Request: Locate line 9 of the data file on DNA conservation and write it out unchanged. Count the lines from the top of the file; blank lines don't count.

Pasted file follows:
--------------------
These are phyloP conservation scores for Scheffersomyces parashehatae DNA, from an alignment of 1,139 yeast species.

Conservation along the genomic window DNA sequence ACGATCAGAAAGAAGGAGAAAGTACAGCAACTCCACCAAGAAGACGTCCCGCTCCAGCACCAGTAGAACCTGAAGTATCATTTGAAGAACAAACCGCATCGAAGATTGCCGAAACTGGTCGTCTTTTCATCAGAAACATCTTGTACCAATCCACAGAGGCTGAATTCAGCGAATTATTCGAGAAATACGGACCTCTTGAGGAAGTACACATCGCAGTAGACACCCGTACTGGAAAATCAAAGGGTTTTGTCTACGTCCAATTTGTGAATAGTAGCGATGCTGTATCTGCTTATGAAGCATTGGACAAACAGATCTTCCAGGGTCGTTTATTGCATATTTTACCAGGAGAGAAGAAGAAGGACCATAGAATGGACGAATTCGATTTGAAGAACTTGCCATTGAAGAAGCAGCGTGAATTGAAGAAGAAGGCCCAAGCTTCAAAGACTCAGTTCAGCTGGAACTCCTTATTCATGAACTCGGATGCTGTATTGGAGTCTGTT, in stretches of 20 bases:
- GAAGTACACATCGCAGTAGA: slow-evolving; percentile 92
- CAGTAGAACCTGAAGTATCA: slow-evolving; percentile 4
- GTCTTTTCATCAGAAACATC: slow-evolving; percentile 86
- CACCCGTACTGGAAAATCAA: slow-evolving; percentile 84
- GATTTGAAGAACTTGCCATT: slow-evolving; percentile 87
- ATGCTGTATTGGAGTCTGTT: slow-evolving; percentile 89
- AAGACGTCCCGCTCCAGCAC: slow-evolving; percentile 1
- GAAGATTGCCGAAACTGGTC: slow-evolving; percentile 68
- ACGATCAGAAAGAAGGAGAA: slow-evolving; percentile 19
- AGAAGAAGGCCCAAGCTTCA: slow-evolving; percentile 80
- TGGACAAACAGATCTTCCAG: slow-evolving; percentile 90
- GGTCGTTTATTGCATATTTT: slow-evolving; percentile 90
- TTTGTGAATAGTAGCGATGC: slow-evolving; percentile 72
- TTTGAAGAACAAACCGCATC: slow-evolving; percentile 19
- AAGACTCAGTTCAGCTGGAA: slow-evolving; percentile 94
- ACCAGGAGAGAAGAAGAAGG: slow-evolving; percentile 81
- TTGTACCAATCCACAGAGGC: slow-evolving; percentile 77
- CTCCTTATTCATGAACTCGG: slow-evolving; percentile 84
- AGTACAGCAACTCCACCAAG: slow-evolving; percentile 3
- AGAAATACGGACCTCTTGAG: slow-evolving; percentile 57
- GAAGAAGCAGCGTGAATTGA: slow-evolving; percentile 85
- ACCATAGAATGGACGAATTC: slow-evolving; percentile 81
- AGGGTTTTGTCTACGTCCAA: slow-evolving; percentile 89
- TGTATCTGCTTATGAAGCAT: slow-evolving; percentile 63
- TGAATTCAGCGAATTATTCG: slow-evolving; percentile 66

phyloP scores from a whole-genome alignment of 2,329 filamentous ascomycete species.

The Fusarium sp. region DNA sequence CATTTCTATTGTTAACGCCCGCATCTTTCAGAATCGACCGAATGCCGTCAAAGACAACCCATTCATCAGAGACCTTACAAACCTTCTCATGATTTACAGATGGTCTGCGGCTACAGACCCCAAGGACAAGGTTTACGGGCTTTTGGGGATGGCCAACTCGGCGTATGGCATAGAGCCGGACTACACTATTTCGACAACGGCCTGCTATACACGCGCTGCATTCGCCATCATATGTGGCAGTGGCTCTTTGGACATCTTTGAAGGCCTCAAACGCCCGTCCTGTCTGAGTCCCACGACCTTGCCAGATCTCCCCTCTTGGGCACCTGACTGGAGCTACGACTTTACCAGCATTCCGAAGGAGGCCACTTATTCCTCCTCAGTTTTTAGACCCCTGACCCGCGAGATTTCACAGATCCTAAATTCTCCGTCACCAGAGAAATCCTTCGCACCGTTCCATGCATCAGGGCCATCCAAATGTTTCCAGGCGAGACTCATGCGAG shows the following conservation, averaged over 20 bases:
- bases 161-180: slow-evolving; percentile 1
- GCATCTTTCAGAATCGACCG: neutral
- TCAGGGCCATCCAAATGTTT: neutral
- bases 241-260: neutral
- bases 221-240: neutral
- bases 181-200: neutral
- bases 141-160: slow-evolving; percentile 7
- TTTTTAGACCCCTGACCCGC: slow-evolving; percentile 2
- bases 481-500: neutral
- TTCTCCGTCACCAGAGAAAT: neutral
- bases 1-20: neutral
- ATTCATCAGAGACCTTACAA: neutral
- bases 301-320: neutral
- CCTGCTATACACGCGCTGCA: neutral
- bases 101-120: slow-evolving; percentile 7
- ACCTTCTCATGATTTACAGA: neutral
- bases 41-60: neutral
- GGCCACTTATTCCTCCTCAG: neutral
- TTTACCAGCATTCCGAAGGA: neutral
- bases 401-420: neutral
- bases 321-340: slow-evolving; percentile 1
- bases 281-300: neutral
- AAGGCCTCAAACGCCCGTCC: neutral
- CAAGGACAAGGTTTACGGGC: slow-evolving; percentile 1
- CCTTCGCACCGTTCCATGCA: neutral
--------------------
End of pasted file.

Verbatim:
- AAGACGTCCCGCTCCAGCAC: slow-evolving; percentile 1